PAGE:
Organizations, at this stage, start closely scrutinizing various data cuts around employee attrition e.g. what are the predominant reasons for attrition, is there a pattern emerging? – are more employees being lost in a particular experience band or those working on some specific projects or departments etc. This is done with a view to create initiatives and programs around the identified patterns related to attrition. While the organizations believe, that putting such initiatives in place would eventually bring down the attrition, it does not necessarily yield results at the levels expected. Reason? – such initiatives emanate from the information gathered only from the exiting employees, leaving a much larger pool of existing employees out of its purview.

Hearing the voice of exiting employees and taking corrective actions, therefore, is just one way of overall attrition management. I would actually call it a lagging way of attrition management--simply because these attrition control measures lag the actual attritions.

What if we were to change the paradigm here and focus our efforts on creating an environment that facilitates employee retention than only narrowly concentrating on attrition control measures? If we do that effectively, (and the existing highly competitive war for talent is compelling the organizations to look at newer ways of managing this problem) then we should actually be looking at the leading ways of employee retention. By definition, these are more proactive efforts that will lead to better employee retention.

Ø Developing a system that tracks "Early Warning Indicators" around those employees who are thinking of moving out of the organization

This will enable organizations to arrest the “flight risks”. These indicators are fairly common-sensical and are invariably reflected in employee’s declining or fluctuating productivity, increased absenteeism or tardiness, rejections for internal job postings, drop in work quality, visible signs of frustration, breaking of some workplace relationships and a multitude of others. While there is no perfect science around either picking up the incidence of such behaviour or the varying intensities of the same, managers with moderate levels of sensitivity should be able to pick some patterns indicating these “Early Warning Indicators". Managers can then dig deeper to address areas that cause such behaviour, hopefully leading to better employee retention.

Ø Another way can be finding out the organization’s strengths from the employees who have stayed with the organization for longer periods. Obviously the assumption here is that some of these organizational strengths have favourably impacted their long tenure.

Ø It is important to remember that, working only on the reasons pertaining to why employees have left the organization, will help us clinch the issue that, many a time the causes around attrition are not in congruence with those around retention. An example here might help illustrate the point. An employee who is frustrated with his/her work environment may continue to work in the same organization till he comes across an employment offer that has substantially higher compensation to offer. This employee may, therefore (and in all probabilities he would), state in the exit interview that the most important reason for him/her to leave the organization was “offer of a substantially high compensation”. Now if the organization were to understand this feedback as ‘attrition due to dissatisfaction over compensation’, it will then focus its efforts on compensation, whereas, the reason why this employee looked at the alternative proposition was anything but compensation! It is, therefore, important for the organization to base it’s efforts on what it hears from existing and exiting employees continuously and not one to the exclusion of the other.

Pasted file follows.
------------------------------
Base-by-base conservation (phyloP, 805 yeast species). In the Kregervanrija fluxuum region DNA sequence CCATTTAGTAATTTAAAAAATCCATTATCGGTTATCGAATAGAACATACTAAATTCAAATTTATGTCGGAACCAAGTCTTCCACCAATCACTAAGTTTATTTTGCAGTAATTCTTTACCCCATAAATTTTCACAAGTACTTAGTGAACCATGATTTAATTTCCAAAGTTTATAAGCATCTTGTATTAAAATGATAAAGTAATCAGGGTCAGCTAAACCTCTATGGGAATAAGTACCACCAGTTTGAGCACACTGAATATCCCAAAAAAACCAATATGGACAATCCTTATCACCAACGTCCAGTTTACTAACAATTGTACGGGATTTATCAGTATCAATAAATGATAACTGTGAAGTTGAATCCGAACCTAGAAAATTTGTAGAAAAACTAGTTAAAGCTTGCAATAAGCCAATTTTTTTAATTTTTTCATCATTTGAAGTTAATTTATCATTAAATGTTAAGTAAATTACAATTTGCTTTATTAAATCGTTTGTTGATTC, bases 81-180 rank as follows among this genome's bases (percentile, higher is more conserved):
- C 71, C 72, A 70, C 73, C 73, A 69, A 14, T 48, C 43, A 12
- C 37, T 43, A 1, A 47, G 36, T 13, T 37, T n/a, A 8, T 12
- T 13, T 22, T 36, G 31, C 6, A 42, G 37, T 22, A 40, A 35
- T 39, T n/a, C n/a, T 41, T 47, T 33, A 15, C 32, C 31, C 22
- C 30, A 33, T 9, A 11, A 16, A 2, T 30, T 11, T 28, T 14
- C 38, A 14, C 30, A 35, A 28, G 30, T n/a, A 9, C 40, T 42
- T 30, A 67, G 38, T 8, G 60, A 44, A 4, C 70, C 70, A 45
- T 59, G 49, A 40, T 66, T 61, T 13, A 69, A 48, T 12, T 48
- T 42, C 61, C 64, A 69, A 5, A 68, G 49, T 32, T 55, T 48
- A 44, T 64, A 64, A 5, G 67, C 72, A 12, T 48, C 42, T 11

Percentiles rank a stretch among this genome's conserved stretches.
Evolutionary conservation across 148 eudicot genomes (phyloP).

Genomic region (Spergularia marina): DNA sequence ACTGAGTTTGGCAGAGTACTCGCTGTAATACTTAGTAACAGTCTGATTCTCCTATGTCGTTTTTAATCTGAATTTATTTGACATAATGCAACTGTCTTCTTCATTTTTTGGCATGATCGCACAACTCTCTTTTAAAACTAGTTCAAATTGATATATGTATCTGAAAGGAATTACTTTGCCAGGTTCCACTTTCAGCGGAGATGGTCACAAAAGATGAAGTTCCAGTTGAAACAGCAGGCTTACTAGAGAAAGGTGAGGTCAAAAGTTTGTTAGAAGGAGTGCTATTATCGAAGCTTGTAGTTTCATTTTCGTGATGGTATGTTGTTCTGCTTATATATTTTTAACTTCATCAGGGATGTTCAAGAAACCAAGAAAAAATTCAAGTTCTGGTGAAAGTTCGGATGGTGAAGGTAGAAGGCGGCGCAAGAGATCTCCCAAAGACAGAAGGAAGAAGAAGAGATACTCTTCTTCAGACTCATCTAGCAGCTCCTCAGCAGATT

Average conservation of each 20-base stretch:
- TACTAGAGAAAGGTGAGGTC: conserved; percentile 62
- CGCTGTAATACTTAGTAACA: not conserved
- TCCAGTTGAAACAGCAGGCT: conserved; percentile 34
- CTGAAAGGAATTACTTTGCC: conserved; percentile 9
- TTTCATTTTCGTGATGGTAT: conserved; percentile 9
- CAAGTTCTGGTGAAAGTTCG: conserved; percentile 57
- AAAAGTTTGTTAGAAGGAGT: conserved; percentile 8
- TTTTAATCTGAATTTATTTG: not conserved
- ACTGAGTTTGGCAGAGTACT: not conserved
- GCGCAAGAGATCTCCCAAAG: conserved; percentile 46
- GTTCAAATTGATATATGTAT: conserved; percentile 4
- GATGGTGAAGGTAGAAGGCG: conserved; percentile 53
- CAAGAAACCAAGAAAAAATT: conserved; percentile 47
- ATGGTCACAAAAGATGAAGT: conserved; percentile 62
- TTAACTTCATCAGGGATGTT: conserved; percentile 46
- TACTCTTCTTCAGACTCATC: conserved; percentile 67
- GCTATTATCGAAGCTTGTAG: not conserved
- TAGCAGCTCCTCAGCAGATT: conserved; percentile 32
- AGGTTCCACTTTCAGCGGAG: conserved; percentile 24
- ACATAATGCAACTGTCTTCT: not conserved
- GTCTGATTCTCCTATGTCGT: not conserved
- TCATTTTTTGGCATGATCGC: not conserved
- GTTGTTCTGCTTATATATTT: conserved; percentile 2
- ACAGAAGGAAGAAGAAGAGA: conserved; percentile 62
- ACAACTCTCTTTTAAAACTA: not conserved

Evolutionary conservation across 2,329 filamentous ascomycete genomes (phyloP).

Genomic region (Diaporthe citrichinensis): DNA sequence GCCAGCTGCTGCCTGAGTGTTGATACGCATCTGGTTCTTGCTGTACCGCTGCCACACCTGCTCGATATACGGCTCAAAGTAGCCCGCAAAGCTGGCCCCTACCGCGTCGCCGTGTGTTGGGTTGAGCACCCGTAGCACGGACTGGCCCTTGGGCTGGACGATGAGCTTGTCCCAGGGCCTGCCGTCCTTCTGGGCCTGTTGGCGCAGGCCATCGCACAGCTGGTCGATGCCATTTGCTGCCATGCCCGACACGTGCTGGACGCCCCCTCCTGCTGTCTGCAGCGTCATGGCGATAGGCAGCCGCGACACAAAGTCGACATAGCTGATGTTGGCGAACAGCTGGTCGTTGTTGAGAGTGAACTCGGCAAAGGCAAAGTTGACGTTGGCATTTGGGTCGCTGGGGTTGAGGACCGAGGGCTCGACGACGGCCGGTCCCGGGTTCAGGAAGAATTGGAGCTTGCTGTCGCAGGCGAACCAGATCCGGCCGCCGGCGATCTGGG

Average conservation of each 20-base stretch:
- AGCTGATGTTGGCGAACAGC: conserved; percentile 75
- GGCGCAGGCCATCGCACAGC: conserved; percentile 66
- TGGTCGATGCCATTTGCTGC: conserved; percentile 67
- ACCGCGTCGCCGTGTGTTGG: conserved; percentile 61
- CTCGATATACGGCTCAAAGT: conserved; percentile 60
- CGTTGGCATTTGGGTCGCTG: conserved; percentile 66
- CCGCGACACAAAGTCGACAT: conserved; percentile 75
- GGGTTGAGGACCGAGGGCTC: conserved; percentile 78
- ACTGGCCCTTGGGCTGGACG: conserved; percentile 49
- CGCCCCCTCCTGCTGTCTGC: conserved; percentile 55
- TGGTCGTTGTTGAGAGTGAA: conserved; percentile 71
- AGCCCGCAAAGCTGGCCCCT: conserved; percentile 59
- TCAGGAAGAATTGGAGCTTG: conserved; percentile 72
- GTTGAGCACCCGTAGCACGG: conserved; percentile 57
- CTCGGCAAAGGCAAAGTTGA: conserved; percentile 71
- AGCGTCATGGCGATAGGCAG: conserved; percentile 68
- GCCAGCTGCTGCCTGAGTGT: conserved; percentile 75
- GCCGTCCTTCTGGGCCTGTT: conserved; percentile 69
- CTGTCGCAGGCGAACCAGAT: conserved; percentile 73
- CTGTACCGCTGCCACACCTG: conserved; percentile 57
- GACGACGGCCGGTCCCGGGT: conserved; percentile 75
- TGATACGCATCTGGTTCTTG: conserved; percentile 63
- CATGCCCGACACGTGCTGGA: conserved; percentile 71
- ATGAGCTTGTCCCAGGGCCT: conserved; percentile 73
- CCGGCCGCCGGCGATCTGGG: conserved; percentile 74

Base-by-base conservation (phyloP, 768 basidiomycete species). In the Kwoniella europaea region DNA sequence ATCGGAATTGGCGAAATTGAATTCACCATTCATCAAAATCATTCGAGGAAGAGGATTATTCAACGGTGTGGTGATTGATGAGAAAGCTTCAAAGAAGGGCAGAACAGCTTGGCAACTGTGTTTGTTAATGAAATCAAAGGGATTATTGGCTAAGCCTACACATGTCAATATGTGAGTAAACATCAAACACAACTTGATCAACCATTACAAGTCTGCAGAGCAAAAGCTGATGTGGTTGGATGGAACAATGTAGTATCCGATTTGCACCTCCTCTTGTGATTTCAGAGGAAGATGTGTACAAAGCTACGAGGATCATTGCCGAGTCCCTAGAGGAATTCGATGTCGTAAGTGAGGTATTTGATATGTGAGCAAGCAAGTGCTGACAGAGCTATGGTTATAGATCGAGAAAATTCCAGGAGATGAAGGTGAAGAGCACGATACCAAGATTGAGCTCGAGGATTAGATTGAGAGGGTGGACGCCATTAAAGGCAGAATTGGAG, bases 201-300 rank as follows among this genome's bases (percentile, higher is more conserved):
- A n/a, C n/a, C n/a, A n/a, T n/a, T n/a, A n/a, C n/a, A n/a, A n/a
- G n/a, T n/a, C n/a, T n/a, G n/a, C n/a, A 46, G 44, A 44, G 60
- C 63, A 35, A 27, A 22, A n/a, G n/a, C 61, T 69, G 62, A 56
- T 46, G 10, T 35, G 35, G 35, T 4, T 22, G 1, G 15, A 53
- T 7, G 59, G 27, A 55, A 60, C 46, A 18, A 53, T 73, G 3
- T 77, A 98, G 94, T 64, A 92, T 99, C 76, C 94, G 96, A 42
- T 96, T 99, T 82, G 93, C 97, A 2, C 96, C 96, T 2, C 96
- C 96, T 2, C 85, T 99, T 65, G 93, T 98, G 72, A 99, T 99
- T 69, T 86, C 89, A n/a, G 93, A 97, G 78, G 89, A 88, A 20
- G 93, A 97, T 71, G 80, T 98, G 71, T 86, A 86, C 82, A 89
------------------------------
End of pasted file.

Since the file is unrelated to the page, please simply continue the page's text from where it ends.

Ø People join the organizations and leave the supervisors

Clichéd as it may sound; this truth does not go away. I strongly recommend that before getting into finding any reasons around employee attrition, one should always rule out a possibility of whether it was caused by the direct supervisor of the exiting employee. Supervisor’s behaviour has a huge impact on the work climate and is a critical component in any employee engagement and motivation initiative.

Here is a summary of what workers responding to a Gallup survey said, they wanted from their managers;

· Focus on me
· Know me
· Care about me
· Hear me
· Help me feel proud
· Help me review my contributions
· Equip me
· Help me see my value
· Help me grow
· Help me see my importance
· Help me build mutual trust
· Challenge me

And what should the supervisors do?

· Provide feedback and guidance
· Make real time to discuss problems
· Seek ideas and input from everyone
· Provide the resources to solve problems or to do a job well
· Give real recognition and/or reward
· Provide opportunities for people to develop their potential
· Keep the pressure to perform and achieve more
· Provide opportunities for social interaction
· Train people how to resolve interpersonal conflicts
· Promote joy and appropriate humor within the office
· Be flexible; help people to actively balance work and home responsibilities